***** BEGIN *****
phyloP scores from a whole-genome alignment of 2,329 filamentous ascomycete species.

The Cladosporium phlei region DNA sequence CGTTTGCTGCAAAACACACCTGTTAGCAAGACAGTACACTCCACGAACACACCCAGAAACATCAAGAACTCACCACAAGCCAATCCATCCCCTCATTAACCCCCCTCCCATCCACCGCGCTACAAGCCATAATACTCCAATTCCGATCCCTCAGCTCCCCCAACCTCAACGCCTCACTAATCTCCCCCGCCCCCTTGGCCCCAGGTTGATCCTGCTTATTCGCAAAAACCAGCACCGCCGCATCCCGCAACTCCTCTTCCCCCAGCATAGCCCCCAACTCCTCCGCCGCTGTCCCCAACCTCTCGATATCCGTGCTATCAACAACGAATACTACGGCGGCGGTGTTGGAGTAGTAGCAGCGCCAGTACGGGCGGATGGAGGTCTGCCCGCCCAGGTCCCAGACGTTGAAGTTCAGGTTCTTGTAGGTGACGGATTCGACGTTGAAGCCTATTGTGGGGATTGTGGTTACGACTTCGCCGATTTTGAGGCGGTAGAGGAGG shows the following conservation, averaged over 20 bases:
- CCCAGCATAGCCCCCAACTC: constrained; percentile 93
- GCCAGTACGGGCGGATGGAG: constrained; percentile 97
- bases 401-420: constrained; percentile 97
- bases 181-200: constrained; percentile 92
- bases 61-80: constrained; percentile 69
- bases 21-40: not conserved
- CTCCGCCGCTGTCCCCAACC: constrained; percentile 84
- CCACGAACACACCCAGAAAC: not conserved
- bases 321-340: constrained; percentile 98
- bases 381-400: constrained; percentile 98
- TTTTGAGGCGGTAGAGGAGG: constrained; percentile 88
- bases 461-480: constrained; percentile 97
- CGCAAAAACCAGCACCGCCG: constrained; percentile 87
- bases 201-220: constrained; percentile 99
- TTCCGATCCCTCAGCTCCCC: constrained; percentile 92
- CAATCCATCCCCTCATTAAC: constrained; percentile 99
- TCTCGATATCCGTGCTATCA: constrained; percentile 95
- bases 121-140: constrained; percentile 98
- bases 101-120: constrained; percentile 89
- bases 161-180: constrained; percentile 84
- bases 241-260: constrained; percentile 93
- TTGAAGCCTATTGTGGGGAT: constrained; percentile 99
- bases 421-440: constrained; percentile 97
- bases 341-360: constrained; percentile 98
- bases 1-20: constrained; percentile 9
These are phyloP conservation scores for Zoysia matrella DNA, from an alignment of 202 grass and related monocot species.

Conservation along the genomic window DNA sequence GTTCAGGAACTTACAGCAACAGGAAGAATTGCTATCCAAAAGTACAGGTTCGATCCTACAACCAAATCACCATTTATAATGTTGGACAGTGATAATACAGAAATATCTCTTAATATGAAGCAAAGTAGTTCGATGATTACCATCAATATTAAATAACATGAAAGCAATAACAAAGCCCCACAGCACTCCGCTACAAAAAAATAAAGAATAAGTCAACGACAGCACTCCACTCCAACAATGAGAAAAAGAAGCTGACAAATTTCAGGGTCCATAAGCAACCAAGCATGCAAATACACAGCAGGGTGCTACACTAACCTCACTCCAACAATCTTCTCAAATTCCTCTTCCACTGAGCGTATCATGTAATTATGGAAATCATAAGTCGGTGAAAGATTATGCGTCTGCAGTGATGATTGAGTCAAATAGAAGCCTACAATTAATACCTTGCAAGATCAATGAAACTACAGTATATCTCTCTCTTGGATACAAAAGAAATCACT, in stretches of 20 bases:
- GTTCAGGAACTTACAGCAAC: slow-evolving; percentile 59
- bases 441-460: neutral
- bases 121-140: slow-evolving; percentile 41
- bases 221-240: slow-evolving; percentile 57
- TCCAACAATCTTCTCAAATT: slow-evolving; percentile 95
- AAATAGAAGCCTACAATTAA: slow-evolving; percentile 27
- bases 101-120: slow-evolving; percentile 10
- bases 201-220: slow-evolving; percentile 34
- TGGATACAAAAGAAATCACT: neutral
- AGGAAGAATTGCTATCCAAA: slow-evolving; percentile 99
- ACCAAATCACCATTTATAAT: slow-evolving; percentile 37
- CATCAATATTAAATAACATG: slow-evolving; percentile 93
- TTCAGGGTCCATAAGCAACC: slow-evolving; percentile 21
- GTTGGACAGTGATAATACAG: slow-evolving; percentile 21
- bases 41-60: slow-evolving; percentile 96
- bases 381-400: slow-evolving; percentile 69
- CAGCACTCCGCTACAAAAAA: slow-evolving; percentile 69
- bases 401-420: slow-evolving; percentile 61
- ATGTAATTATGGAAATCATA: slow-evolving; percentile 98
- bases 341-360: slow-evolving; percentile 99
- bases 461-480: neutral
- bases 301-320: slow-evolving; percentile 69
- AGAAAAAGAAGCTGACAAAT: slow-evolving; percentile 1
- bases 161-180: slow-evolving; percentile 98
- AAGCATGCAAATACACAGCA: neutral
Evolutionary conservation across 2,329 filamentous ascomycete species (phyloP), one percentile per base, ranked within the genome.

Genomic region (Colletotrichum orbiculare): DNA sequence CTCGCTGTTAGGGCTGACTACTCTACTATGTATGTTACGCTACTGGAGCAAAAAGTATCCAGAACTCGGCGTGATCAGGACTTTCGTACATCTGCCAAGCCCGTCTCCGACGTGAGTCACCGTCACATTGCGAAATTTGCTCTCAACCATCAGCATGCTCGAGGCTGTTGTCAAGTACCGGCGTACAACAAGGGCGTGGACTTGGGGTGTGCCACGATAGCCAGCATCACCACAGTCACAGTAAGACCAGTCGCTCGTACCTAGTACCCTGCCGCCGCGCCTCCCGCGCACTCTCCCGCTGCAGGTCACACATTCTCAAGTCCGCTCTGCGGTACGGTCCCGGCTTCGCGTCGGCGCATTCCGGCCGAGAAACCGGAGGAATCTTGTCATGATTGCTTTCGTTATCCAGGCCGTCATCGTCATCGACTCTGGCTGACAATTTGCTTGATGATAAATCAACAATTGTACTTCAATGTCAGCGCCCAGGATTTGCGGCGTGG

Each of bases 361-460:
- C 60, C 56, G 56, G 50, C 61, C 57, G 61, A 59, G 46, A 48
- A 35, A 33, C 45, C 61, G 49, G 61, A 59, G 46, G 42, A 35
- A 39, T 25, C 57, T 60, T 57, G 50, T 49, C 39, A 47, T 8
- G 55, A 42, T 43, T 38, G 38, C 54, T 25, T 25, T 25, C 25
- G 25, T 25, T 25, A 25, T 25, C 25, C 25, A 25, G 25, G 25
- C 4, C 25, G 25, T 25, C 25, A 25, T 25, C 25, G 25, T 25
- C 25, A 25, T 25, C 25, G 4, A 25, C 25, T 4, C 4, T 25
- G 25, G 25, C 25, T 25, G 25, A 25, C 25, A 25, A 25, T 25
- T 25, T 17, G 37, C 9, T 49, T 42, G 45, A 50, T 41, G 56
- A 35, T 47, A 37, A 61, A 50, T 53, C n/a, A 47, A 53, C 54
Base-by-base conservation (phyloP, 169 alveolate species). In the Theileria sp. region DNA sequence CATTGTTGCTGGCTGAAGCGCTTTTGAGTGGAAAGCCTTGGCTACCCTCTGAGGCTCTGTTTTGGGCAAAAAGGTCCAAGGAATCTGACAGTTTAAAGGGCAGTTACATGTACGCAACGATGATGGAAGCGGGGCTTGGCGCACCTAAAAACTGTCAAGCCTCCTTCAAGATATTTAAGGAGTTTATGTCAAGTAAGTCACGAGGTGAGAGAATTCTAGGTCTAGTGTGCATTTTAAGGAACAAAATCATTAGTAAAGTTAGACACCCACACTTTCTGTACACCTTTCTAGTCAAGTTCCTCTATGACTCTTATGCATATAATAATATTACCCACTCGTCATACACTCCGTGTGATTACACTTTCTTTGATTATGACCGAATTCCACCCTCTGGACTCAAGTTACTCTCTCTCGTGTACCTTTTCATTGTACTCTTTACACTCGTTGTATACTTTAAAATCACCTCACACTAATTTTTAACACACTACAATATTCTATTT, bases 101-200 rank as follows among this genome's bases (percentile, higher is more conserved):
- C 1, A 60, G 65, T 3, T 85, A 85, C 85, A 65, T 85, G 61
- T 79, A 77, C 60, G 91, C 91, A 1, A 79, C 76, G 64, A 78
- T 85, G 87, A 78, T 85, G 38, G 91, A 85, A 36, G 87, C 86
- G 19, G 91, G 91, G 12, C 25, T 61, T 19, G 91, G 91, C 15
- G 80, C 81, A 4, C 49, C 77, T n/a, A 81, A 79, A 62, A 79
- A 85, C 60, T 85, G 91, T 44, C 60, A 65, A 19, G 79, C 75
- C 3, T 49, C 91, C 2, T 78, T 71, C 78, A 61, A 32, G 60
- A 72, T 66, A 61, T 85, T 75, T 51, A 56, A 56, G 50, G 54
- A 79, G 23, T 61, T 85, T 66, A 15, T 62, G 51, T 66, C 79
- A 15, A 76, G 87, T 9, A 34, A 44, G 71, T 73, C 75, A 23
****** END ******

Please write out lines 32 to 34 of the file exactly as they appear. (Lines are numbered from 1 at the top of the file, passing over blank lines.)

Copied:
- bases 121-140: slow-evolving; percentile 41
- bases 221-240: slow-evolving; percentile 57
- TCCAACAATCTTCTCAAATT: slow-evolving; percentile 95